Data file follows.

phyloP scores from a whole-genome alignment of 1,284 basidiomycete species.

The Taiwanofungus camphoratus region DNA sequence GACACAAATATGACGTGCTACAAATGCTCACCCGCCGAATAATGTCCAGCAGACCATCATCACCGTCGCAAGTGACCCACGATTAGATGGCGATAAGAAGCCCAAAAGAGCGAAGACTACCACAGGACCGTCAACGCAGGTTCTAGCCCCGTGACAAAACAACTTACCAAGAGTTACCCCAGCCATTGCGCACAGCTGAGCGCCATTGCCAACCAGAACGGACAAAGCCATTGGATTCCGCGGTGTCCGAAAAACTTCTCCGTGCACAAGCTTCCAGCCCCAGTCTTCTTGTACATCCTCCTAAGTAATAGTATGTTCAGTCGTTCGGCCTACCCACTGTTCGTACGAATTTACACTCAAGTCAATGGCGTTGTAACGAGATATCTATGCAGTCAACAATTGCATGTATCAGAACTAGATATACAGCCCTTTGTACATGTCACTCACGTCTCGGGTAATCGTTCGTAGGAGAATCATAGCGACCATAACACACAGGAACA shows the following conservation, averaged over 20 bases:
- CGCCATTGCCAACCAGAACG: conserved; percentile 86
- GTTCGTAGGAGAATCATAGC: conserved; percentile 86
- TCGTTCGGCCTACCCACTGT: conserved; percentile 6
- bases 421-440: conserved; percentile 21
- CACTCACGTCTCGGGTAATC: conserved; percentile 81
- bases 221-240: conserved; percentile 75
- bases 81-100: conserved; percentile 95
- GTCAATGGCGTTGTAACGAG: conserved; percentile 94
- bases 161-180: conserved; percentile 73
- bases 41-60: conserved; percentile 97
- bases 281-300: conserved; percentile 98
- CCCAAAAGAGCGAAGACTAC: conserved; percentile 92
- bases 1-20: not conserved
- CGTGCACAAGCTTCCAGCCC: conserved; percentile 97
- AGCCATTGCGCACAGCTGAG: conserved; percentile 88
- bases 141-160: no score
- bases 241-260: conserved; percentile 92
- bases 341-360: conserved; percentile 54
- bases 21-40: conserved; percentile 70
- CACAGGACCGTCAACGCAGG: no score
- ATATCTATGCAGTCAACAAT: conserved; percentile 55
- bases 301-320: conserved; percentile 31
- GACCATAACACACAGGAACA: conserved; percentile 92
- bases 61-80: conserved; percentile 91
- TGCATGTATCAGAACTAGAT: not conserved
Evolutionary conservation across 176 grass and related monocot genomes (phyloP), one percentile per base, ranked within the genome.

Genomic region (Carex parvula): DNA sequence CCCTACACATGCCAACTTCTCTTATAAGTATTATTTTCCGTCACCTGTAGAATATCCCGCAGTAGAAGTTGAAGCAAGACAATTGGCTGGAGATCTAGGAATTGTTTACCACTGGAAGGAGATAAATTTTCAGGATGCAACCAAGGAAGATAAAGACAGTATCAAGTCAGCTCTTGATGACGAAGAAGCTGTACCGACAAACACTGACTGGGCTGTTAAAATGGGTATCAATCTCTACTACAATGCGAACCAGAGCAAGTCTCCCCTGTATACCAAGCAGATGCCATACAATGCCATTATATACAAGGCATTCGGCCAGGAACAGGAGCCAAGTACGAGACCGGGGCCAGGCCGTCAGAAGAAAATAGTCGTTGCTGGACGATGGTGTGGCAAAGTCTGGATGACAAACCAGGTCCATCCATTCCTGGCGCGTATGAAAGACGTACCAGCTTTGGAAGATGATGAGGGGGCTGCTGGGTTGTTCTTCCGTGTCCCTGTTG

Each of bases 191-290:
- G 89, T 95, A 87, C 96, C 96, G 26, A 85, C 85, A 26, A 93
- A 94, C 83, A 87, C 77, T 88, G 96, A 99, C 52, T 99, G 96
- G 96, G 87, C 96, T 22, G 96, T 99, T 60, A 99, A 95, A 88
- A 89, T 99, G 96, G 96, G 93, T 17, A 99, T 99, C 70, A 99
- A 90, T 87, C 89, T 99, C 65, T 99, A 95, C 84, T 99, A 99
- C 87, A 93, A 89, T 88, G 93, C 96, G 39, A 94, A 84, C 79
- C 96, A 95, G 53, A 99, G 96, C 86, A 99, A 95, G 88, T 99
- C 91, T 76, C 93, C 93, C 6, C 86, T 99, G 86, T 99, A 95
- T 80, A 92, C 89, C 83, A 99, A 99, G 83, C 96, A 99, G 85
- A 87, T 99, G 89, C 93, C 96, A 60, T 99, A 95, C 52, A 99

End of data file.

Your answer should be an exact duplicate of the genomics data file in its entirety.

phyloP scores from a whole-genome alignment of 1,284 basidiomycete species.

The Taiwanofungus camphoratus region DNA sequence GACACAAATATGACGTGCTACAAATGCTCACCCGCCGAATAATGTCCAGCAGACCATCATCACCGTCGCAAGTGACCCACGATTAGATGGCGATAAGAAGCCCAAAAGAGCGAAGACTACCACAGGACCGTCAACGCAGGTTCTAGCCCCGTGACAAAACAACTTACCAAGAGTTACCCCAGCCATTGCGCACAGCTGAGCGCCATTGCCAACCAGAACGGACAAAGCCATTGGATTCCGCGGTGTCCGAAAAACTTCTCCGTGCACAAGCTTCCAGCCCCAGTCTTCTTGTACATCCTCCTAAGTAATAGTATGTTCAGTCGTTCGGCCTACCCACTGTTCGTACGAATTTACACTCAAGTCAATGGCGTTGTAACGAGATATCTATGCAGTCAACAATTGCATGTATCAGAACTAGATATACAGCCCTTTGTACATGTCACTCACGTCTCGGGTAATCGTTCGTAGGAGAATCATAGCGACCATAACACACAGGAACA shows the following conservation, averaged over 20 bases:
- CGCCATTGCCAACCAGAACG: conserved; percentile 86
- GTTCGTAGGAGAATCATAGC: conserved; percentile 86
- TCGTTCGGCCTACCCACTGT: conserved; percentile 6
- bases 421-440: conserved; percentile 21
- CACTCACGTCTCGGGTAATC: conserved; percentile 81
- bases 221-240: conserved; percentile 75
- bases 81-100: conserved; percentile 95
- GTCAATGGCGTTGTAACGAG: conserved; percentile 94
- bases 161-180: conserved; percentile 73
- bases 41-60: conserved; percentile 97
- bases 281-300: conserved; percentile 98
- CCCAAAAGAGCGAAGACTAC: conserved; percentile 92
- bases 1-20: not conserved
- CGTGCACAAGCTTCCAGCCC: conserved; percentile 97
- AGCCATTGCGCACAGCTGAG: conserved; percentile 88
- bases 141-160: no score
- bases 241-260: conserved; percentile 92
- bases 341-360: conserved; percentile 54
- bases 21-40: conserved; percentile 70
- CACAGGACCGTCAACGCAGG: no score
- ATATCTATGCAGTCAACAAT: conserved; percentile 55
- bases 301-320: conserved; percentile 31
- GACCATAACACACAGGAACA: conserved; percentile 92
- bases 61-80: conserved; percentile 91
- TGCATGTATCAGAACTAGAT: not conserved
Evolutionary conservation across 176 grass and related monocot genomes (phyloP), one percentile per base, ranked within the genome.

Genomic region (Carex parvula): DNA sequence CCCTACACATGCCAACTTCTCTTATAAGTATTATTTTCCGTCACCTGTAGAATATCCCGCAGTAGAAGTTGAAGCAAGACAATTGGCTGGAGATCTAGGAATTGTTTACCACTGGAAGGAGATAAATTTTCAGGATGCAACCAAGGAAGATAAAGACAGTATCAAGTCAGCTCTTGATGACGAAGAAGCTGTACCGACAAACACTGACTGGGCTGTTAAAATGGGTATCAATCTCTACTACAATGCGAACCAGAGCAAGTCTCCCCTGTATACCAAGCAGATGCCATACAATGCCATTATATACAAGGCATTCGGCCAGGAACAGGAGCCAAGTACGAGACCGGGGCCAGGCCGTCAGAAGAAAATAGTCGTTGCTGGACGATGGTGTGGCAAAGTCTGGATGACAAACCAGGTCCATCCATTCCTGGCGCGTATGAAAGACGTACCAGCTTTGGAAGATGATGAGGGGGCTGCTGGGTTGTTCTTCCGTGTCCCTGTTG

Each of bases 191-290:
- G 89, T 95, A 87, C 96, C 96, G 26, A 85, C 85, A 26, A 93
- A 94, C 83, A 87, C 77, T 88, G 96, A 99, C 52, T 99, G 96
- G 96, G 87, C 96, T 22, G 96, T 99, T 60, A 99, A 95, A 88
- A 89, T 99, G 96, G 96, G 93, T 17, A 99, T 99, C 70, A 99
- A 90, T 87, C 89, T 99, C 65, T 99, A 95, C 84, T 99, A 99
- C 87, A 93, A 89, T 88, G 93, C 96, G 39, A 94, A 84, C 79
- C 96, A 95, G 53, A 99, G 96, C 86, A 99, A 95, G 88, T 99
- C 91, T 76, C 93, C 93, C 6, C 86, T 99, G 86, T 99, A 95
- T 80, A 92, C 89, C 83, A 99, A 99, G 83, C 96, A 99, G 85
- A 87, T 99, G 89, C 93, C 96, A 60, T 99, A 95, C 52, A 99